Guanine

Guanine (G) is one of the four main nucleobases found in nucleic acids DNA and RNA, the others are adenine, cytosine, and thymine (uracil in RNA). In DNA, guanine pairs with cytosine.

With the formula C5H5N5O, guanine is a derivative of purine, consisting of a pyrimidine ring system fused with imidazole-conjugated double bonds. Being unsaturated, the bicyclic molecule is flat. The guanine nucleoside is called guanosine.


Guanine, adenine and cytosine, is present in DNA and RNA, thymine, while generally seen only in DNA and uracil only in RNA. Guanine has two tautomeric forms, most keto form and the rare enol form. It binds to cytosine through three hydrogen bonds.

In cytosine, the amino group acts as hydrogen donor and the carbonyl C-2 and the amine N-3 as hydrogen bond acceptors. Guanine has a group in C-6, which acts as a hydrogen acceptor, while the N-1 and the amino group at C-2 act as hydrogen donors.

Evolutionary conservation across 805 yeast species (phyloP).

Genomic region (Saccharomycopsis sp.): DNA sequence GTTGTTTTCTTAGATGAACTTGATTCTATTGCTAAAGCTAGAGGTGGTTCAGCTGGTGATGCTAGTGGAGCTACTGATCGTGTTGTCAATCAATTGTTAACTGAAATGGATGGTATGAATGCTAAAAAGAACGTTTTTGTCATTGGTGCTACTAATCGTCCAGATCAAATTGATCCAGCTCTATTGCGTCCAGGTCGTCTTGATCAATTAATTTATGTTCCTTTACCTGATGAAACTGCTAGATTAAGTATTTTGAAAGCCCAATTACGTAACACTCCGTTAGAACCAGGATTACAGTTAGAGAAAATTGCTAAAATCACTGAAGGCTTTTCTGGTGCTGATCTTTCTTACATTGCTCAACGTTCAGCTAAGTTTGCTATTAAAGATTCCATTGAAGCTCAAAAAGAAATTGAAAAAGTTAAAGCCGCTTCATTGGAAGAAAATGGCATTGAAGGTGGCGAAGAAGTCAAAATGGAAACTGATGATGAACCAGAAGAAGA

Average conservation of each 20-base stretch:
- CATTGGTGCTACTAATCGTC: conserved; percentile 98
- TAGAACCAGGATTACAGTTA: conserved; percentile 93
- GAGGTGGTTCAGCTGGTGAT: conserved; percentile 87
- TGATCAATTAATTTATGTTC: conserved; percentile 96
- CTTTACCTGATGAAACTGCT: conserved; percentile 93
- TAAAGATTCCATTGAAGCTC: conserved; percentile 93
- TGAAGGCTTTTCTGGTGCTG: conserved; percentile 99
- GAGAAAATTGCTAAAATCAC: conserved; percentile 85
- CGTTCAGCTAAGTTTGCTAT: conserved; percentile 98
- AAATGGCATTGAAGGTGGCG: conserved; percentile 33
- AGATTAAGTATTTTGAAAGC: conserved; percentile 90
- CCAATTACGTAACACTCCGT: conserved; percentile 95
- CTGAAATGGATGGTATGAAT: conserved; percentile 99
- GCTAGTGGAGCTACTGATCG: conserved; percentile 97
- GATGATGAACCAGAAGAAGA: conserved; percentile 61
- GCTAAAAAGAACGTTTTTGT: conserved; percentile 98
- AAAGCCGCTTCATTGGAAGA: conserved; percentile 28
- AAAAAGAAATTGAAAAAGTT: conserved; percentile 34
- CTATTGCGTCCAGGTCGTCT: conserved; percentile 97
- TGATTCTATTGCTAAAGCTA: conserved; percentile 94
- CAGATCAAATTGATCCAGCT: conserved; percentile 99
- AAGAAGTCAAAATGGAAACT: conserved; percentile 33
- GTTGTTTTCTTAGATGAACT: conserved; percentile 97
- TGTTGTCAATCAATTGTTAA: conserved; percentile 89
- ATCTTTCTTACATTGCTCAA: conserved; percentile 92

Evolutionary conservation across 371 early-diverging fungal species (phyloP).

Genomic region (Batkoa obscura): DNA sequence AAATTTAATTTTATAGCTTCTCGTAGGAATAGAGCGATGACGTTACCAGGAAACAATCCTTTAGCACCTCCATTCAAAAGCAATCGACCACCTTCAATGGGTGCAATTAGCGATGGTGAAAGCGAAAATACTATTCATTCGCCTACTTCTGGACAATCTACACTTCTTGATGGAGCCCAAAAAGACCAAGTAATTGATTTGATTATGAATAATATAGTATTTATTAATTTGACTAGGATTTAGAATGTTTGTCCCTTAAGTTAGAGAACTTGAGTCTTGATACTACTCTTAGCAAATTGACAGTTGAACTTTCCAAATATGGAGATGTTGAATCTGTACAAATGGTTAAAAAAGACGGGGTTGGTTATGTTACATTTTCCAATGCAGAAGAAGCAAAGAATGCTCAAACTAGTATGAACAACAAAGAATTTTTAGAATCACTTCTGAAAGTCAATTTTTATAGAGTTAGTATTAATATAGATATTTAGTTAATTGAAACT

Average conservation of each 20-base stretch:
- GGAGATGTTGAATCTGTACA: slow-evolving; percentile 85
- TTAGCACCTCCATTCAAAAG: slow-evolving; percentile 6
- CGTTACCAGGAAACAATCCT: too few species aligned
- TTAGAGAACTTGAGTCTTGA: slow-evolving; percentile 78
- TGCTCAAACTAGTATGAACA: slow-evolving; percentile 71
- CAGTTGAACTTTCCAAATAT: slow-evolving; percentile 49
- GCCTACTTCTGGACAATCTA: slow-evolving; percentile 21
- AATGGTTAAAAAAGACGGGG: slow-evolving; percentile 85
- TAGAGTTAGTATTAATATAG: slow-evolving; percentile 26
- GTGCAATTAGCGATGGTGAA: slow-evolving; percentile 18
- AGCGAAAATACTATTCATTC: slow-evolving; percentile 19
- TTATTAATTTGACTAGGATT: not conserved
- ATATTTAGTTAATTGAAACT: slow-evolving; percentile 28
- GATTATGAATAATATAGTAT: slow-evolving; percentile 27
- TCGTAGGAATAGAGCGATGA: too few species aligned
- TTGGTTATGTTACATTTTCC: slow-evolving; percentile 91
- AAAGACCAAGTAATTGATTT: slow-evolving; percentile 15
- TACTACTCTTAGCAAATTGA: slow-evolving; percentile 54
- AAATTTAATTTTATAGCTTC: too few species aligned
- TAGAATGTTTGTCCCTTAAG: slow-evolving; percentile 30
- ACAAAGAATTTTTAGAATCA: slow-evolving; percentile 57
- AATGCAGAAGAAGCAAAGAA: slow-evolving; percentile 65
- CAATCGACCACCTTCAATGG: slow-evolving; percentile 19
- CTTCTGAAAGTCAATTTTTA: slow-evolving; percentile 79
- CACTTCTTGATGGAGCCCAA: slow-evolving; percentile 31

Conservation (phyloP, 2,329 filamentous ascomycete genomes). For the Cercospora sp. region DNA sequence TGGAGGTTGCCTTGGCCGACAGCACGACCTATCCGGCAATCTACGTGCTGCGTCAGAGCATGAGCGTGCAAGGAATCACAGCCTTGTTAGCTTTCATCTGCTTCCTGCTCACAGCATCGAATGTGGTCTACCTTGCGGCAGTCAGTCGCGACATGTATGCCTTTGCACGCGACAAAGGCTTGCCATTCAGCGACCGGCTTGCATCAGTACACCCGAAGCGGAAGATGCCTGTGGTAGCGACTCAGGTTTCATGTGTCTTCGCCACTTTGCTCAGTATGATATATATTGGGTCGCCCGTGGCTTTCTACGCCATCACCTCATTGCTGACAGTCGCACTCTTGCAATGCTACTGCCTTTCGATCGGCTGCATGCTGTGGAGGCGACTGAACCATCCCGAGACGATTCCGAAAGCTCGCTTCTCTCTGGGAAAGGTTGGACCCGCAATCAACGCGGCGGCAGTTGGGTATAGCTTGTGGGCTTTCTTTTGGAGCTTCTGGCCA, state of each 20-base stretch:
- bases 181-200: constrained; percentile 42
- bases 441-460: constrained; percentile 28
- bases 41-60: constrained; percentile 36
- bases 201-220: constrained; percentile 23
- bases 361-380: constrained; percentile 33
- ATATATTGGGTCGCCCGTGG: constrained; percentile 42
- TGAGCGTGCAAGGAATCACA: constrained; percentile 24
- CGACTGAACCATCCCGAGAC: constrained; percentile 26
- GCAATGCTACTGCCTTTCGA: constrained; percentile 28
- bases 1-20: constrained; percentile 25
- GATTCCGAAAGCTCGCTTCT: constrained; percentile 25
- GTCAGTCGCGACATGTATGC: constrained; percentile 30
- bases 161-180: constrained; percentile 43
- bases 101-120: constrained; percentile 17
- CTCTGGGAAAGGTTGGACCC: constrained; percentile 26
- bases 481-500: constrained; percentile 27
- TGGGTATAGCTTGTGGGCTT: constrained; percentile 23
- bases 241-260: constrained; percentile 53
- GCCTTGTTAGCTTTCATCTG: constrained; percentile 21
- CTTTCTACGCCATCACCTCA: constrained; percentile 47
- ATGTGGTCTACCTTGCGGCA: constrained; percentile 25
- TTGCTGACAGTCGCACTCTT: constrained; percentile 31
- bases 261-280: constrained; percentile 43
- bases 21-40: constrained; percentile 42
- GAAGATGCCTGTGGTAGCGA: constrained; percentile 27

Guanine can be hydrolyzed by strong acid to glycine, ammonia, carbon dioxide and carbon monoxide. Guanine is deaminated to xanthine first. Guanine oxidizes more readily than adenine, another purine derivatives of DNA bases.

Its high melting point of 350 ° C reflects the intermolecular hydrogen bonds between the amino and oxo groups in the molecules in the crystal. Because of this intermolecular bonding, guanine is relatively insoluble in water but is soluble in dilute acids and alkalis.

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